Our bus out of Siem Reap was a sort of giant mini-van, lodged with many seats, all Cambodian-sized. This is to say: tiny. I am not a tall man, and even I sat mostly with my kneecaps braced against the seat in front of me. The road was long and meandering, though beautiful and serene which allowed us to space out and enjoy, interrupted only by the incredibly regular and lengthy phonecalls taken by every Cambodian on the bus (the folks we rode with were popular, some of them getting calls roughly once every four minutes for the six hour bus ride). The sun set, the roads darkened, and we could no longer see the cows lolling parallel to our path, but in a few hours, we were in the capital of Phnom Penh.
The hipster parts of my personality (which is to say: large, large parts of it) are, of course, particularly concerned with authenticity. With experiencing the real, with getting down and seeing a country for what it is. Being a big, fat, be-backpacked tourist with a giant DSLR and a wallet full of money understandably kind of precludes me from some of the experiences I wish to engage in, but occasionally you can find yourself in the midst of just regular, actual life while travelling.
There are times when you just want to get away from the tourist bubble: while it’s safe and well-lit and full of English-speaking guides, it has a tendency to be white-washed and sanitized for foreign consumption (with appropriate price-gouging to match). You go all the way to a foreign country, and you can’t help but actually want to see it, to see the people and how they live real life in that place. That I have deep, raised-pinky douchebag yearnings to experience life off the beaten path and get in touch with real Asia drives me to seek this out even more.
Most of what we got to experience in this regard had to do with food. There were food stalls everywhere in Phnom Penh, but our best, cheapest, and most Cambodian-y meals were always the ones on little byways, in the depths of gigantic, sprawling marketplaces, in the shadows away from the main road. The greater the density of locals eating at an establishment, and the less chance that the proprietor actually spoke English, the greater the chance of the food being real (and being real cheap).
That many stalls tended to specialize in one type of dish certainly helped, as we didn’t need to stumble through much preamble. We would walk down an alley or through a crowd, spot something tasty, and essentially ask, “One food, please.” Everything else is ultimately ancillary, and usually if we simply nodded at whatever was asked of us in Khmer (and later, in Vietnamese), we were provided with still greater amounts of deliciousness.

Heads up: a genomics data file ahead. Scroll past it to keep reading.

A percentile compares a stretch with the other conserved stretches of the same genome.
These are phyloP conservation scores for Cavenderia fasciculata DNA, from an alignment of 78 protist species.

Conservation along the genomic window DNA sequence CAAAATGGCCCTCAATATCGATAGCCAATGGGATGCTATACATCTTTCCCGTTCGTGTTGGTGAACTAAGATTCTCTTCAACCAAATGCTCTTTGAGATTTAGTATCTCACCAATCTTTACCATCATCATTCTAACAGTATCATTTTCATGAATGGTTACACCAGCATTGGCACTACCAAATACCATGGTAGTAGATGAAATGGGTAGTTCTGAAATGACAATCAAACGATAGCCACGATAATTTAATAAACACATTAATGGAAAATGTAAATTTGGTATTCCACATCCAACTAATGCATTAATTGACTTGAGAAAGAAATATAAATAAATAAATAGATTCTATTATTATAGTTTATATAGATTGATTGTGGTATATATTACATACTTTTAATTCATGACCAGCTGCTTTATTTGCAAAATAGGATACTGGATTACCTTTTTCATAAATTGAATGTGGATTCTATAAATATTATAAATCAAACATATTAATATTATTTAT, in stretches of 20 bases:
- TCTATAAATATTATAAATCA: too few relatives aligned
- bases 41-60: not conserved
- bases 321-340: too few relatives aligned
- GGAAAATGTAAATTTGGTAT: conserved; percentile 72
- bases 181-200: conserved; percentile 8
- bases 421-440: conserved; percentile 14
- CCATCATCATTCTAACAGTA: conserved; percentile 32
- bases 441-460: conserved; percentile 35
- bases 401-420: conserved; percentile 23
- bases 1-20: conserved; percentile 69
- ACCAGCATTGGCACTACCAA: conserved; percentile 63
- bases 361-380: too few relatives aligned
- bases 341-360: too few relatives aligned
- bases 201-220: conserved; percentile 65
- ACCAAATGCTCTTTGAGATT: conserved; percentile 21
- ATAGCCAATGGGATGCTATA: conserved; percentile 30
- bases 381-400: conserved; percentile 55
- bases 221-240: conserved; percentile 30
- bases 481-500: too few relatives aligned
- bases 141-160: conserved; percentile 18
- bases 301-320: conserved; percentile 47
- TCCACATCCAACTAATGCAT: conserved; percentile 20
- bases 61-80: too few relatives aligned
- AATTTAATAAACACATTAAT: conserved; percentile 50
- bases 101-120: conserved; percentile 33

One of few big hulking masculine goon fantasies I harbour is to shoot a bunch of guns, and Cambodia has places you can do that. (The bigger step, also available in Cambodia, of shooting a rocket launcher at a cow, we decided we would forego.) Bobby, similarly intrigued, packed a wifebeater and dirtied it up some for the express purpose of wearing it while holding a big giant weapon.
But some of the desire to fire big weapons drains a little when you find out about, you know, gigantic historical tragedies. Our second real day in Phnom Penh we went to S21 Museum and the Killing Fields.
The Fields themselves are incredibly quiet: upon entry, you receive an audio-guide available in approximately one billion languages, and then you set about walking the path in silence. The guide is narrated in grandfatherly tones, as though wisdom being passed down to the younger generations by regretful, weary elders. It is a man who tells you simply and without preamble about the horrors committed in his country, and most specifically on the ground where you stand.
Butterflies tumble in the air over grassy knolls, rent upwards from level ground from the excavations and years of rainy seasons. Bones and teeth still erode up from the soil, and pieces of fabric are entwined in the roots of trees. Terrible, terrible things happened there. And they didn’t happen all that long ago.
It is awful, but you knew that. And it was important to be there to understand it.
Local tuk-tukists are always spouting game at you no matter where you go, and there is generally a hierarchy of sleaze which they will offer you. Most will start with a simple tuk-tuk ride, and will usually follow soon after with an offer for a full-day tour. If you decline, they also want you to know about the many, many hotels they know.
If you keep walking, they will say, in a comically loud whisper, about all the weed they can get you. Still not piqued, if you have not yet turned, they will begin shouting at your tail about prostitutes.
Once you are out of earshot, I can only imagine what goods they still have on hand. Nuclear warheads? Hyper-heroin? Roasted orphans?
Our third and last real day in Phnom Penh we took an impromptu walking tour and took in the sites, eating locally, and eventually fleeing back to the hostel to shower and siesta, drenched as we were in our own exhaustion and sweat.
By nightfall we wandered to the riverfront, seeking out food and beer, and eventually moving to simply sit along the boardwalk, looking out to the water. Party boats drifted by, blasting music in English, Korean, Khmer. Light reflected across the water, and we simply sat, and talked, and remembered that on vacation, you are, occasionally, entitled to sit down and rest.